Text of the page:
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Council on Foreign Relations Daily News Brief
August 14, 2014

Top of the Agenda

North Korea Fires Rockets as Pope Visits South Korea

North Korea fired five short-range rockets into the East Sea on Thursday (Yonhap) as Pope Francis landed in South Korea for a five-day trip that kicks off his first Asian tour as pontiff. In an English speech in Seoul, the Pope called for renewed efforts to forge peace on the war-divided Korean Peninsula, urging regional reconciliation (NYT). Notably, Francis also sent a message of goodwill to Chinese President Xi Jinping in a rare gesture that observers say could further a low-key push for better ties with China (SCMP), which has had fraught relations with the Vatican. During his visit, the pope will also convene the region's bishops and lead a meeting of young Asian Catholics.


"Asia offers potential for the Catholic Church to counterbalance falling membership in Europe and the U.S., yet it is a source of problems for Rome, including tensions with Hindu and Muslim communities, stiff competition from Protestant evangelical groups, and declining rates of church attendance," writes Deborah Ball for the Wall Street Journal.

"The Catholic Church in Korea enjoys a high level of respect from non-Catholics, maintains good relations with other religious communities, and has a history of positive social engagement for the common good. Pope Francis's visit will recognize these accomplishments, a move that will not only please Koreans, but hold up their church as a model of evangelization," writes Franklin Rausch for CNN.

"Spanish rule left the Philippines strongly Catholic, but Korea is less simple. In the 18th century curious intellectuals encountered Catholicism in Beijing and smuggled it home," writes the Economist.



Okinawans Demonstrate Against U.S. Military Base

Hundreds of demonstrators rallied on Japan's southern Okinawa island on Thursday, protesting the long-delayed relocation of a controversial U.S. military base (AFP). Workers broke ground on the construction plans to build new runways at Camp Schwab.

This CFR Backgrounder discusses the history, evolution, and future of the U.S.-Japan security alliance.



Anti-Government Rally Begins in Pakistan

Pakistani opposition politician Imran Khan kicked off an anti-government march (Dawn) from Lahore to Islamabad with supporters on Thursday to protest the alleged rigging of polls in the 2013 general elections. The stand-off is seen as the biggest challenge yet to Prime Minister Nawaz Sharif's government.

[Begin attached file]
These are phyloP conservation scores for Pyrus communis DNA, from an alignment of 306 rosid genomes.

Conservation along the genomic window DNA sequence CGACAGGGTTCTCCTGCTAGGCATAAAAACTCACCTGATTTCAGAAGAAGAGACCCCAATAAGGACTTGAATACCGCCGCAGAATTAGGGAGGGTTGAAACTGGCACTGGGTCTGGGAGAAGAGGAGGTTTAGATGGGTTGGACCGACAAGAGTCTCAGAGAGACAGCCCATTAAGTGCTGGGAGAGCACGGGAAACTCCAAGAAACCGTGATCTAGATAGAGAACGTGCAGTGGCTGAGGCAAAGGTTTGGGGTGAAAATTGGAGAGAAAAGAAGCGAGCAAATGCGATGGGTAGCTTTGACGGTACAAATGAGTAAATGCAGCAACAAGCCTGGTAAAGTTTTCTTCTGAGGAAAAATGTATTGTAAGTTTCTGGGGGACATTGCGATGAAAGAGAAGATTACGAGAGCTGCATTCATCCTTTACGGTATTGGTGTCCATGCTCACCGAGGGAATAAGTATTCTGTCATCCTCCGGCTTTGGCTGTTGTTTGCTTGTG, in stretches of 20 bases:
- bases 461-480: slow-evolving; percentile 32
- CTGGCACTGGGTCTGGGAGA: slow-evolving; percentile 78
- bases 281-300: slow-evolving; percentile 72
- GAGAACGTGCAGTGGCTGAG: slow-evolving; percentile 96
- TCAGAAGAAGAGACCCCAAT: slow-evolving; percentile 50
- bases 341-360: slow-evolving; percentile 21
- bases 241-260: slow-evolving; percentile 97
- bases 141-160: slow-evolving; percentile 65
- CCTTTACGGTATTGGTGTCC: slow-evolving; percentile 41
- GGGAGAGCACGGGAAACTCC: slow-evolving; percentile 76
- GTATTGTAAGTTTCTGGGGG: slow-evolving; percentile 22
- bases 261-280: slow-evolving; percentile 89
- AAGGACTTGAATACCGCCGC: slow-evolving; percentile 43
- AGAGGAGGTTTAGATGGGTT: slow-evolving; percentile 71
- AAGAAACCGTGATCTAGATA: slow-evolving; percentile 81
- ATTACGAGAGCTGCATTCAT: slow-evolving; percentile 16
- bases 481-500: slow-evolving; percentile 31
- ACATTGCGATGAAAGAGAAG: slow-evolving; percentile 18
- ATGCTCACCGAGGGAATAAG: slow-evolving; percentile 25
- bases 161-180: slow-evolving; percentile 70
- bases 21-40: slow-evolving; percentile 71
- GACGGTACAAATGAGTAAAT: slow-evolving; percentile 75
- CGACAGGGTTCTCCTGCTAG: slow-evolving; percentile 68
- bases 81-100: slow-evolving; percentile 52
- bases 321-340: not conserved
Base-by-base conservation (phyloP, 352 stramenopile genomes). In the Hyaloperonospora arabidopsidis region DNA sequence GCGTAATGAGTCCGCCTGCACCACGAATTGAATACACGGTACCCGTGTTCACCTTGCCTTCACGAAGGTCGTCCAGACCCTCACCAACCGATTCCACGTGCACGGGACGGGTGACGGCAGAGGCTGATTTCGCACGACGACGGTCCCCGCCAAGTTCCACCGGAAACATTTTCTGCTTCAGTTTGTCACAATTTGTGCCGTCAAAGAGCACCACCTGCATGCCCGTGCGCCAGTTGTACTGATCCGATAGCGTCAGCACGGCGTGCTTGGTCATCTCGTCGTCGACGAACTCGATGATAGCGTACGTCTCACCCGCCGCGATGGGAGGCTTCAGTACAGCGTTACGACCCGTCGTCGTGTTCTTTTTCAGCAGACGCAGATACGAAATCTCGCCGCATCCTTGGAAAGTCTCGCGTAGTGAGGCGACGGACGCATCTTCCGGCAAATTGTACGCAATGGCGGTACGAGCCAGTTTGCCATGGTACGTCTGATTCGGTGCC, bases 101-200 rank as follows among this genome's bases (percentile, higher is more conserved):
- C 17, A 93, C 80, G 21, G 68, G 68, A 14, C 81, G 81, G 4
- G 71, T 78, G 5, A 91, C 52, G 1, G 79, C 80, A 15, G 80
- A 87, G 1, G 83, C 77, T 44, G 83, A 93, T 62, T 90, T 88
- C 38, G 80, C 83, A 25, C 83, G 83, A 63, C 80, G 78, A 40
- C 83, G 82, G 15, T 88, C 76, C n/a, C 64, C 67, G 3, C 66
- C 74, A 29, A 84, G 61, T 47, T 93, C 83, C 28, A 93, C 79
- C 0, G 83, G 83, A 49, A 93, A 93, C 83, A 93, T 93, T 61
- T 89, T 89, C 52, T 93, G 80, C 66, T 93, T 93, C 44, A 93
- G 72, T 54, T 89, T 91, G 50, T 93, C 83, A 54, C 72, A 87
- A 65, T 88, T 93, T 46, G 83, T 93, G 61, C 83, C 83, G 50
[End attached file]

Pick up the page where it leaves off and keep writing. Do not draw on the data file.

INDIA: Indian officials said that Pakistani troops fired at Indian posts along the line of control in Kashmir, marking the sixth cease-fire violation in the past five days (TOI).



Yazidi Rescue Mission Unlikely

The Pentagon announced Thursday that a U.S. mission to evacuate Iraqi civilians trapped on Mount Sinjar in northern Iraq by ISIS militants is far less likely after a team of advisers found the humanitarian situation not as grave as expected (Reuters). Meanwhile, Saudi Arabia donated $100 million to the United Nations to combat terrorism (WashPost).

ISRAEL: Israel and Palestinian factions began a fresh five-day cease-fire in Gaza as the previous three-day truce expired. Meanwhile, The White House has tightened control on arms transfers to Israel, the Wall Street Journal reported (WSJ).



Guinea Declares National Health Emergency

Following in the steps of Liberia, Sierra Leone, and Nigeria, Guinea declared a national health emergency as it battles its Ebola outbreak (BBC). The move calls for tighter border controls, immediate quarantining, and a ban on the transportation of bodies between towns. The virus has killed more than a thousand people in West Africa.

CFR's Laurie Garrett and John Campbell say that the outbreak requires a more vigorous global response.

ERITREA: An Eritrean opposition group pledged to step up military attacks to overthrow the current government (SudanTribune), led by President Isaias Afewerki, and establish a democratic federal state.



Russian Convoy Reroutes

A convoy of more than two hundred Russian aid trucks headed in the direction of Rostov early Thursday (FT), raising speculation that the group would attempt to enter Ukraine through separatist territory instead of an official Ukrainian border. Meanwhile, Donetsk, the rebel stronghold, faced heavy shelling Thursday (euronews).

EUROPE: Official figures showed Thursday that the Eurozone economy stalled last quarter after a year of weak growth (WSJ), with German output falling. France and Germany fared worse than expected.



Brazil Mourns Death of Presidential Candidate

Brazil was shocked by the unexpected death of presidential candidate Eduardo Campos in a plane crash Thursday (Economist). Campos, the former governor of the northeast Pernambuco State and President Dilma Rousseff's rival, was a former member of her predecessor's left-wing Workers' Party coalition government.

CANADA: Canada dispatched two icebreakers to map the Arctic seabed in a bid to extend the country's maritime territory (LATimes). The move comes after a December claim to undersea territory that Russia and Denmark will likely challenge.

This CFR Infoguide provides an interactive guide to the resources, economic opportunities, and environmental risk involved in the pursuit of the Arctic.



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